Detailed map of the Bay of Fort-Liberte Santa Domingo, published in Nicholas Bellin's Petit Atlas Maritime.
The chart is oriented with east at the top.
Bellin was the first Ingenieur Hydrographe de la Marine, and also Official Hydrographer to the French King.
The area around Fort-Liberté was originally settled Spanish colonists who founded the city Bayaja in 1578, but abandoned it in 1605. The site was reoccupied by the French in 1732 as Fort-Dauphin; it was captured by Spanish forces in 1794, restored to the French in 1801 and then surrendered to the British in September 1803, shortly before the declaration of independence.
The city has undergone a succession of name changes: Bayaja (1578), Fort-Dauphin (1732), Fort St. Joseph (1804), Fort-Royal (1811) and finally Fort-Liberté (1820).
Jacques-Nicolas Bellin (1703-1772) was among the most important mapmakers of the eighteenth century. In 1721, at only the age of 18, he was appointed Hydrographer to the French Navy. In August 1741, he became the first Ingénieur de la Marine of the Dépôt des cartes et plans de la Marine (the French Hydrographic Office) and was named Official Hydrographer of the French King.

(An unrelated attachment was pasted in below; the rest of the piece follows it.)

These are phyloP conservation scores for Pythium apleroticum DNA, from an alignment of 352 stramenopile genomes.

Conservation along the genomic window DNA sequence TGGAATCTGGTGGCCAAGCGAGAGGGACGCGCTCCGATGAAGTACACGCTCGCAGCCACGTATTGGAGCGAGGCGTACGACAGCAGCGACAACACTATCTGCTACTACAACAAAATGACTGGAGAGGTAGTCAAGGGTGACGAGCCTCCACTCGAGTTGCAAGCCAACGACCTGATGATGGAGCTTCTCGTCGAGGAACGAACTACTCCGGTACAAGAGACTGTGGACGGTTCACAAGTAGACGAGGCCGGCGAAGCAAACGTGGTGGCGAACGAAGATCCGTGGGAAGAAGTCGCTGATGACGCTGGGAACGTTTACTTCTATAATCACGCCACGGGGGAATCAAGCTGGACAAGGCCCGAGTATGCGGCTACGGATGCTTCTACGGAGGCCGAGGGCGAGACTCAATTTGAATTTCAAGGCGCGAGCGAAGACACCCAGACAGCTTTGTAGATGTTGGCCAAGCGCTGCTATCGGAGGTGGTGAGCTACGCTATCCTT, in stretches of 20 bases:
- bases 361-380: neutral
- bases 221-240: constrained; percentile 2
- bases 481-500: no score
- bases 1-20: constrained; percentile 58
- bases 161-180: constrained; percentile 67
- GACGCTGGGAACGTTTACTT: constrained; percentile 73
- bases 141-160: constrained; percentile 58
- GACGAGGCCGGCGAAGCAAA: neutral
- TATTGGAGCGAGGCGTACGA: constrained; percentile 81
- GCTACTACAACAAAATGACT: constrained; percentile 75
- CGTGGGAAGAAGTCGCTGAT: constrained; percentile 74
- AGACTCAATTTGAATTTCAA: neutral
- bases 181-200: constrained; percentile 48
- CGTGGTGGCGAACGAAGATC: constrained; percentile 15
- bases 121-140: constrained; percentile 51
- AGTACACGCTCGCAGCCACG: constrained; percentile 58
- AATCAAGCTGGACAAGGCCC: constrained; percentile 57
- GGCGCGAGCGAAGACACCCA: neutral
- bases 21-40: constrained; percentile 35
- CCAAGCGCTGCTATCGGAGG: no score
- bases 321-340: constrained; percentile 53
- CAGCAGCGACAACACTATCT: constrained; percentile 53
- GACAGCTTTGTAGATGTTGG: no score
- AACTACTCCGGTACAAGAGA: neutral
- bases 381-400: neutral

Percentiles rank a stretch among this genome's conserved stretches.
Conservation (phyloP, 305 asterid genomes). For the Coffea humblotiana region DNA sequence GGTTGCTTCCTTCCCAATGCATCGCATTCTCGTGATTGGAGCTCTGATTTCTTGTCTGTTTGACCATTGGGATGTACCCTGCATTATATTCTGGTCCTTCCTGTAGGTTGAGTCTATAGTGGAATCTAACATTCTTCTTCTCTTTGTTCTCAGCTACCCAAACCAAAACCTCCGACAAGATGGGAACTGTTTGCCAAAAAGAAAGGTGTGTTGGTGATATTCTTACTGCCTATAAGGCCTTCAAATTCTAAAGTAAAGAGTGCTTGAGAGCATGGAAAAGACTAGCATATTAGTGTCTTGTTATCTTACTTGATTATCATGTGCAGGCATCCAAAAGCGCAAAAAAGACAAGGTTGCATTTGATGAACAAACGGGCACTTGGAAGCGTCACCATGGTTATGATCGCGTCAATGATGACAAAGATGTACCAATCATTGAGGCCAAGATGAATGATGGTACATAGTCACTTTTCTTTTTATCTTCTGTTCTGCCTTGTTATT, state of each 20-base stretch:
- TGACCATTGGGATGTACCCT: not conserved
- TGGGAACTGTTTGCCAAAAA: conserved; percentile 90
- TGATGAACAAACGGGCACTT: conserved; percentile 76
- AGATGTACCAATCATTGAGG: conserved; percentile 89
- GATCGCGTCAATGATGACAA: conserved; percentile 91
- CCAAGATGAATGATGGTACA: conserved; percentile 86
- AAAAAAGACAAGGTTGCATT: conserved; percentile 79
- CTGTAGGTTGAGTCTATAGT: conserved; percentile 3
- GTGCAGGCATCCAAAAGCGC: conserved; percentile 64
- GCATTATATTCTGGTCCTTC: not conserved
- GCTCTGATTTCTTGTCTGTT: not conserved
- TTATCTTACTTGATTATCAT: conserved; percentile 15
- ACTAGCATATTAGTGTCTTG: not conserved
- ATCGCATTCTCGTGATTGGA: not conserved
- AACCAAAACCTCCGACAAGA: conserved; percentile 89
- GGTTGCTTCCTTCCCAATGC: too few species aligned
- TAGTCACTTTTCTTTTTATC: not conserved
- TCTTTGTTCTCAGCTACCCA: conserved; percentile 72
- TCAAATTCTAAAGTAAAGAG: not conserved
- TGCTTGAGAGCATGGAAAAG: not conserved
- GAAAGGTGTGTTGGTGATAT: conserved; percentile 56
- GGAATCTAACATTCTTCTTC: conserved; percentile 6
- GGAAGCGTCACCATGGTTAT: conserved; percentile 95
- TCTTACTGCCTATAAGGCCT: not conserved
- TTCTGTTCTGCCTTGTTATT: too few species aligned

During his term as Official Hydrographer, the Dépôt was the one of the most active centers for the production of sea charts and maps in Europe. Their output included a folio-format sea atlas of France, the Neptune Francois. He also produced a number of sea atlases of the world, including the Atlas Maritime and the Hydrographie Francaise. These gained fame and distinction all over Europe and were republished throughout the eighteenth and even in the nineteenth century.
Bellin also produced smaller format maps such as the 1764 Petit Atlas Maritime, containing 580 finely-detailed charts. He also contributed a number of maps for the 15-volume Histoire Generale des Voyages of Antoine François Prévost.
Bellin set a very high standard of workmanship and accuracy, cementing France's leading role in European cartography and geography during this period. Many of his maps were copied by other mapmakers across the continent.